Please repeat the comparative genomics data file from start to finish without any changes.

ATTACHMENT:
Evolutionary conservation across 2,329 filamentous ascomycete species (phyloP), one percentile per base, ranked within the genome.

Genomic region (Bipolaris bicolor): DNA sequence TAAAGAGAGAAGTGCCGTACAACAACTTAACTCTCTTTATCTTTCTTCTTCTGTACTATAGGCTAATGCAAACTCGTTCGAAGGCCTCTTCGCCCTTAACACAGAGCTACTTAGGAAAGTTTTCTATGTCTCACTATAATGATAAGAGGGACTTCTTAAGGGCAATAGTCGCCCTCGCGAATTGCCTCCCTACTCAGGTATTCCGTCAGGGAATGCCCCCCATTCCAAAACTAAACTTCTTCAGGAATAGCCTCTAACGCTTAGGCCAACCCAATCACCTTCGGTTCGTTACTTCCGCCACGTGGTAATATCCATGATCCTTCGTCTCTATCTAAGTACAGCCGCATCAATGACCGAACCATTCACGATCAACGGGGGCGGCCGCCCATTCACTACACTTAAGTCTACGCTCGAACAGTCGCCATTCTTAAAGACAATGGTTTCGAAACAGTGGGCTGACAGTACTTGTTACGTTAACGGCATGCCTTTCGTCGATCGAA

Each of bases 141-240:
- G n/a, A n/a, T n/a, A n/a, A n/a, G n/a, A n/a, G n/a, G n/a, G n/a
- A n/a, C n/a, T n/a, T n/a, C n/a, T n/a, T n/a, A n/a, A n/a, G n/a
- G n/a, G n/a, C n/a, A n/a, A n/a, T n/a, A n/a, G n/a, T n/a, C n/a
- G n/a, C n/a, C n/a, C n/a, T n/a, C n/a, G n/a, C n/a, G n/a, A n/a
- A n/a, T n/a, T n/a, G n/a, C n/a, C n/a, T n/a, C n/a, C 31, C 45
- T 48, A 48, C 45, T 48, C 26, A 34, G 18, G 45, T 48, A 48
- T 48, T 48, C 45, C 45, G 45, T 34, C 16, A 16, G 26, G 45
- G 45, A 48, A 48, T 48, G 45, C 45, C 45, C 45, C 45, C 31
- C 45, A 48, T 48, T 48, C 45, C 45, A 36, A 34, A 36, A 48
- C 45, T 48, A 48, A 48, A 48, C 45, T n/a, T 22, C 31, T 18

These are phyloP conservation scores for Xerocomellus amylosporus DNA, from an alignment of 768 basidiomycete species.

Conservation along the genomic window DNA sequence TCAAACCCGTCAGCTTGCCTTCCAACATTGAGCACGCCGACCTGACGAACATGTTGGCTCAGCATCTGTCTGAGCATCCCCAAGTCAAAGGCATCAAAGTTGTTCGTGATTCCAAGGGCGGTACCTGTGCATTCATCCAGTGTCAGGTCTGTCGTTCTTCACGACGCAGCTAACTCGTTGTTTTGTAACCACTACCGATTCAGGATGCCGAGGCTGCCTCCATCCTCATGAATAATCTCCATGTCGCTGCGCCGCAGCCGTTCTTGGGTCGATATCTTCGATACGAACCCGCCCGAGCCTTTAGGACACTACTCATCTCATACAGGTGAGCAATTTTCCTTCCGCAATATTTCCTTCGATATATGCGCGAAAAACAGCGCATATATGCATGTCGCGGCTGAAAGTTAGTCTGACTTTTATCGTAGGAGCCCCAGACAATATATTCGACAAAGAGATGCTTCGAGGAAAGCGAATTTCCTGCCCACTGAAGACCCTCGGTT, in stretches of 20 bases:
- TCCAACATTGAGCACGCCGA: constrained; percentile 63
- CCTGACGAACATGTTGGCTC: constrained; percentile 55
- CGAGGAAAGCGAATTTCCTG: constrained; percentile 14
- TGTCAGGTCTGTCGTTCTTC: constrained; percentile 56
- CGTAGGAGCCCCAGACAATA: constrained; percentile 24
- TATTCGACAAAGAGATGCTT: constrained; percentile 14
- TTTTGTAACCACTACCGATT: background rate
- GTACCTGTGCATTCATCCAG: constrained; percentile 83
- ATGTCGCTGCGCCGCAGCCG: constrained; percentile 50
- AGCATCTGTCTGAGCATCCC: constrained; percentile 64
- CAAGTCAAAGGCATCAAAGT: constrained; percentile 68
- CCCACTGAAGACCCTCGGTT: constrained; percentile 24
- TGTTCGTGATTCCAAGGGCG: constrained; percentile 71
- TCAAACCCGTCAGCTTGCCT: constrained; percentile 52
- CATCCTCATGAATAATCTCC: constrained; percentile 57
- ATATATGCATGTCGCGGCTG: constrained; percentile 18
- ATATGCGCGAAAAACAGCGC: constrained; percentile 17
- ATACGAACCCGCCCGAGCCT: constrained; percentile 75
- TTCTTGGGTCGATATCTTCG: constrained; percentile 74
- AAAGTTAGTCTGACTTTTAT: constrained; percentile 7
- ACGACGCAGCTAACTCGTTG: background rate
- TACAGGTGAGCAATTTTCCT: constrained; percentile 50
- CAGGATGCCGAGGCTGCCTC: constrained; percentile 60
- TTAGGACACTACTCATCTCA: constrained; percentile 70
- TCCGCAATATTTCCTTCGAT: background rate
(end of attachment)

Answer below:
Evolutionary conservation across 2,329 filamentous ascomycete species (phyloP), one percentile per base, ranked within the genome.

Genomic region (Bipolaris bicolor): DNA sequence TAAAGAGAGAAGTGCCGTACAACAACTTAACTCTCTTTATCTTTCTTCTTCTGTACTATAGGCTAATGCAAACTCGTTCGAAGGCCTCTTCGCCCTTAACACAGAGCTACTTAGGAAAGTTTTCTATGTCTCACTATAATGATAAGAGGGACTTCTTAAGGGCAATAGTCGCCCTCGCGAATTGCCTCCCTACTCAGGTATTCCGTCAGGGAATGCCCCCCATTCCAAAACTAAACTTCTTCAGGAATAGCCTCTAACGCTTAGGCCAACCCAATCACCTTCGGTTCGTTACTTCCGCCACGTGGTAATATCCATGATCCTTCGTCTCTATCTAAGTACAGCCGCATCAATGACCGAACCATTCACGATCAACGGGGGCGGCCGCCCATTCACTACACTTAAGTCTACGCTCGAACAGTCGCCATTCTTAAAGACAATGGTTTCGAAACAGTGGGCTGACAGTACTTGTTACGTTAACGGCATGCCTTTCGTCGATCGAA

Each of bases 141-240:
- G n/a, A n/a, T n/a, A n/a, A n/a, G n/a, A n/a, G n/a, G n/a, G n/a
- A n/a, C n/a, T n/a, T n/a, C n/a, T n/a, T n/a, A n/a, A n/a, G n/a
- G n/a, G n/a, C n/a, A n/a, A n/a, T n/a, A n/a, G n/a, T n/a, C n/a
- G n/a, C n/a, C n/a, C n/a, T n/a, C n/a, G n/a, C n/a, G n/a, A n/a
- A n/a, T n/a, T n/a, G n/a, C n/a, C n/a, T n/a, C n/a, C 31, C 45
- T 48, A 48, C 45, T 48, C 26, A 34, G 18, G 45, T 48, A 48
- T 48, T 48, C 45, C 45, G 45, T 34, C 16, A 16, G 26, G 45
- G 45, A 48, A 48, T 48, G 45, C 45, C 45, C 45, C 45, C 31
- C 45, A 48, T 48, T 48, C 45, C 45, A 36, A 34, A 36, A 48
- C 45, T 48, A 48, A 48, A 48, C 45, T n/a, T 22, C 31, T 18

These are phyloP conservation scores for Xerocomellus amylosporus DNA, from an alignment of 768 basidiomycete species.

Conservation along the genomic window DNA sequence TCAAACCCGTCAGCTTGCCTTCCAACATTGAGCACGCCGACCTGACGAACATGTTGGCTCAGCATCTGTCTGAGCATCCCCAAGTCAAAGGCATCAAAGTTGTTCGTGATTCCAAGGGCGGTACCTGTGCATTCATCCAGTGTCAGGTCTGTCGTTCTTCACGACGCAGCTAACTCGTTGTTTTGTAACCACTACCGATTCAGGATGCCGAGGCTGCCTCCATCCTCATGAATAATCTCCATGTCGCTGCGCCGCAGCCGTTCTTGGGTCGATATCTTCGATACGAACCCGCCCGAGCCTTTAGGACACTACTCATCTCATACAGGTGAGCAATTTTCCTTCCGCAATATTTCCTTCGATATATGCGCGAAAAACAGCGCATATATGCATGTCGCGGCTGAAAGTTAGTCTGACTTTTATCGTAGGAGCCCCAGACAATATATTCGACAAAGAGATGCTTCGAGGAAAGCGAATTTCCTGCCCACTGAAGACCCTCGGTT, in stretches of 20 bases:
- TCCAACATTGAGCACGCCGA: constrained; percentile 63
- CCTGACGAACATGTTGGCTC: constrained; percentile 55
- CGAGGAAAGCGAATTTCCTG: constrained; percentile 14
- TGTCAGGTCTGTCGTTCTTC: constrained; percentile 56
- CGTAGGAGCCCCAGACAATA: constrained; percentile 24
- TATTCGACAAAGAGATGCTT: constrained; percentile 14
- TTTTGTAACCACTACCGATT: background rate
- GTACCTGTGCATTCATCCAG: constrained; percentile 83
- ATGTCGCTGCGCCGCAGCCG: constrained; percentile 50
- AGCATCTGTCTGAGCATCCC: constrained; percentile 64
- CAAGTCAAAGGCATCAAAGT: constrained; percentile 68
- CCCACTGAAGACCCTCGGTT: constrained; percentile 24
- TGTTCGTGATTCCAAGGGCG: constrained; percentile 71
- TCAAACCCGTCAGCTTGCCT: constrained; percentile 52
- CATCCTCATGAATAATCTCC: constrained; percentile 57
- ATATATGCATGTCGCGGCTG: constrained; percentile 18
- ATATGCGCGAAAAACAGCGC: constrained; percentile 17
- ATACGAACCCGCCCGAGCCT: constrained; percentile 75
- TTCTTGGGTCGATATCTTCG: constrained; percentile 74
- AAAGTTAGTCTGACTTTTAT: constrained; percentile 7
- ACGACGCAGCTAACTCGTTG: background rate
- TACAGGTGAGCAATTTTCCT: constrained; percentile 50
- CAGGATGCCGAGGCTGCCTC: constrained; percentile 60
- TTAGGACACTACTCATCTCA: constrained; percentile 70
- TCCGCAATATTTCCTTCGAT: background rate